Fair Haven's Parklet Makes Landfall
You can see it approaching from either side of Grand Avenue. A unit of outdoor chairs and tables made from local wood. Placards—printed in both Spanish and English—showing walkers how to identify the five most common New Haven trees. A place to sit and wait, or bring lunch from the avenue’s restaurants outside. A “parklet,” offering the experience of nature in a bustling urban environment.
Saturday morning marked the grand opening of New Haven’s much-awaited parklet on Grand Avenue in Fair Haven, planned and built by Yale School of Architecture and Yale School of Forestry students Misha Semenov and Kassandra Leiva. The co-winners of last year’s Parklet Design Competition, Semenov and Leiva proposed an urban canopy that transforms two parking spaces on Grand into a temporary chill spot for Fair Haven residents and visitors.
Currently, Semenov said, this is the first and only parklet in the New Haven area. Once snow season comes in November, it will be moved—to where, they’re not yet sure. While Semenov and Leiva received $3,000 from the city for their design, they said they still had to apply for extra grants to fully complete the project. They declined to comment on how much the project ultimately cost (in previous interviews, Semenov has noted that they did not use Yale space because of added costs), but said that the city was helpful with permitting for the space.
“We wanted [the parklet] in a community that didn’t have a lot of infrastructure,” Semenov said. He added that he saw, and wanted to address, a need in Fair Haven specifically—Grand Avenue has few readily available benches for resting or socializing on the sidewalk.
There are a few by Christopher Columbus Academy, some scattered at bus stops and by the public library, and a thicket of benches in Chatham Square Park and along the Quinnipiac River. But there are few in between, particularly on that main drag. Enter a central place to sit down, eat outside, or stop for a rest while walking from one part of the city to another.
As the two unveiled the parklet, visitors trickled in. Semenov and Leiva bounced around talking to friends, colleagues, and passersby, encouraging them to sit down and enjoy the parklet as it is, in their view, intended to be used.
“Now you know the black hole I’ve been in for the past year,” Semenov said, greeting one friend. “Well, it’s been nine months in the making.”
The pair’s mentor, Dana Scinto, is a furniture designer who heard about Semenov and Leiva through a mutual friend. She said that when her friend mentioned two students that needed help building a parklet, her first thought was “What’s a parklet?”
“I was just supposed to let them borrow some tools,” Scinto said. “But a few months later, here I am.”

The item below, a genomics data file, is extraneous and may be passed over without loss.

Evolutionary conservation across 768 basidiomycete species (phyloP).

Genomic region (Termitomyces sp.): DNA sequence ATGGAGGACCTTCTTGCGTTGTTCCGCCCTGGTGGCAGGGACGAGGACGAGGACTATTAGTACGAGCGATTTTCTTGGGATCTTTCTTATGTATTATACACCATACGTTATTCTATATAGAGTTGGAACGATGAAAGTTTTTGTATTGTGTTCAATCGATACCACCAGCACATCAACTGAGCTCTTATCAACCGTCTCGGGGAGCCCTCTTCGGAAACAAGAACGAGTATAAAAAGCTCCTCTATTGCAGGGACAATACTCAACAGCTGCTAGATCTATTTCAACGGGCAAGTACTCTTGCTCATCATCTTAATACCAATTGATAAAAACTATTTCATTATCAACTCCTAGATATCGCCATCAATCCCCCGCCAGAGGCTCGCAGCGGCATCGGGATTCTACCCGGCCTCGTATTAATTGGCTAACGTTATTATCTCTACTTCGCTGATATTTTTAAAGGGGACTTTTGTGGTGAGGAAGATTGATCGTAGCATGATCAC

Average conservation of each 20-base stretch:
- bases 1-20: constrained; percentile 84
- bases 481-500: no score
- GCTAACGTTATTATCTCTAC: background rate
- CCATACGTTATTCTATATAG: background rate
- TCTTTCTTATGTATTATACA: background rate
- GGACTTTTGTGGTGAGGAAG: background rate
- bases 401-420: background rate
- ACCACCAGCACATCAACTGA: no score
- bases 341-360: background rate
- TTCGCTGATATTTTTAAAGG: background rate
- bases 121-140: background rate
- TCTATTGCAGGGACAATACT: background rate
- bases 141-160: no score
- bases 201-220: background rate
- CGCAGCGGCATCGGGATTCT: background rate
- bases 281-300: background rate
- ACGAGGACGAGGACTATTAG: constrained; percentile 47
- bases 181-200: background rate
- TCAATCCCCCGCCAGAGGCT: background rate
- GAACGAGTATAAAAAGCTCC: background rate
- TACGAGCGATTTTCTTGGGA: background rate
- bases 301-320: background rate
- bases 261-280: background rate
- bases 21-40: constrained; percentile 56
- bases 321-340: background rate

In addition to providing tools, Scinto advised the pair on the shape of the parklet and made the table tops. On site, she displayed how she shaped an ash wood table to look like a natural cut of wood. She noted that’s why you won’t find rectangular or perfectly circular tables the urban canopy.
But that wood, Semenov said, is one of the parklet’s main players and “protagonists.” Under the ash tree table, there is a sign that encourages visitors to “Crawl under me!” Below the table is information on beetles that have been killing ash trees in New Haven. The city has also planted rosemary, chives, and lemongrass in garden beds behind the backs of the booths, and guests anticipated Saturday that pleasant aromas would soon surround the parklet.
It also has been a community project, added Semenov, with parklet work days in Erector Square. There to see the final product, Galina Churkina and her daughter Alina helped out with building the parklet from February. They made the floorboards, backs of chairs, and cut out the stamps of tree leaves on the canopies.
“I did the nails!” Alina exclaimed proudly.
“I hope it would be good for neighbors to get to know each other,” Churkina said. “I feel like around here neighbors don’t know each other as well.” She said she hoped the concept would expand to other New Haven neighborhoods.
She was not the only one with the idea. A woman from West Haven passed by the parklet, taking photos and asking where she could request one in her neighborhood. In a follow-up comment on Monday, Westville artist Lesley Roy mentioned that she'd like to see one in her neck of the woods, too. Leiva pointed out the diversity of parklet designs across the U.S., suggesting that the project is only a sort of beginning.
“We went on a tour of San Francisco parklets and they're nothing like ours,” she said to friends, before walking over to engage two men who sat at the parklet to enjoy their meal from Buen Gusto. Around her, the parklet buzzed, melding into the landscape.